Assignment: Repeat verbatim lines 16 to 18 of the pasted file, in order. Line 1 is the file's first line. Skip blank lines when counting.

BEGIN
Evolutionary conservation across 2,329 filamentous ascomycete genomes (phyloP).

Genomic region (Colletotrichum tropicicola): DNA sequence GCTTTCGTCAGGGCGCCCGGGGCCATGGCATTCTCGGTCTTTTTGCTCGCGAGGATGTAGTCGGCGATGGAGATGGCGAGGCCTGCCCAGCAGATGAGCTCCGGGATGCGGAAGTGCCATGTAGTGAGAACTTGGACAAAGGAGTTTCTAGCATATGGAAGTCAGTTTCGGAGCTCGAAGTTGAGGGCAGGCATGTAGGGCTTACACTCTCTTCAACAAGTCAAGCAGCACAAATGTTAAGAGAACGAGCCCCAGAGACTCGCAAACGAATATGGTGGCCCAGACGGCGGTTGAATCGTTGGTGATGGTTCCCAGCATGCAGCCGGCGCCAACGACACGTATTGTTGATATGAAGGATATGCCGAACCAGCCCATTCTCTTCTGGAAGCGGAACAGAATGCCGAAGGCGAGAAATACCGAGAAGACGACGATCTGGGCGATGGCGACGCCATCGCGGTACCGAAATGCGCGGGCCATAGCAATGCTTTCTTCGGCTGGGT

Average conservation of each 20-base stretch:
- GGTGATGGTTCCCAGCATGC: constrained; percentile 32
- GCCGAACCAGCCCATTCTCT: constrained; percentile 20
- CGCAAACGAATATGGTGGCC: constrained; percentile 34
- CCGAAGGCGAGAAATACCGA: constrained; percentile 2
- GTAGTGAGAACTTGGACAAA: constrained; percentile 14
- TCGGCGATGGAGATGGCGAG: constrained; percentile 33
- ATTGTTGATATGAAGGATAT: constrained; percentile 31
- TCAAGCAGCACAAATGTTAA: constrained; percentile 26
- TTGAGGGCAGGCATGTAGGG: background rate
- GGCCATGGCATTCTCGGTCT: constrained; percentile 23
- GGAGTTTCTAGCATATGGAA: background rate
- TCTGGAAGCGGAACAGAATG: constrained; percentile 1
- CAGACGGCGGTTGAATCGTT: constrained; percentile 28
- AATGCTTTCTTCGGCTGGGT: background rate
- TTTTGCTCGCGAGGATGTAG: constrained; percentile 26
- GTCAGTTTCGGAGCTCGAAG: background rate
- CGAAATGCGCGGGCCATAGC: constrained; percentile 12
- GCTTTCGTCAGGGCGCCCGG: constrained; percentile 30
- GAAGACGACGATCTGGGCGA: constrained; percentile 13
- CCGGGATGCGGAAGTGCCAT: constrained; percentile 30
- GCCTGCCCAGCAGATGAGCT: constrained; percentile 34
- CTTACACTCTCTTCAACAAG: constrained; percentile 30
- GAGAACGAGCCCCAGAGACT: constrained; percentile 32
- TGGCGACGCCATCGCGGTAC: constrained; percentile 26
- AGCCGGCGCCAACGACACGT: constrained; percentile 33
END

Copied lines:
- CAGACGGCGGTTGAATCGTT: constrained; percentile 28
- AATGCTTTCTTCGGCTGGGT: background rate
- TTTTGCTCGCGAGGATGTAG: constrained; percentile 26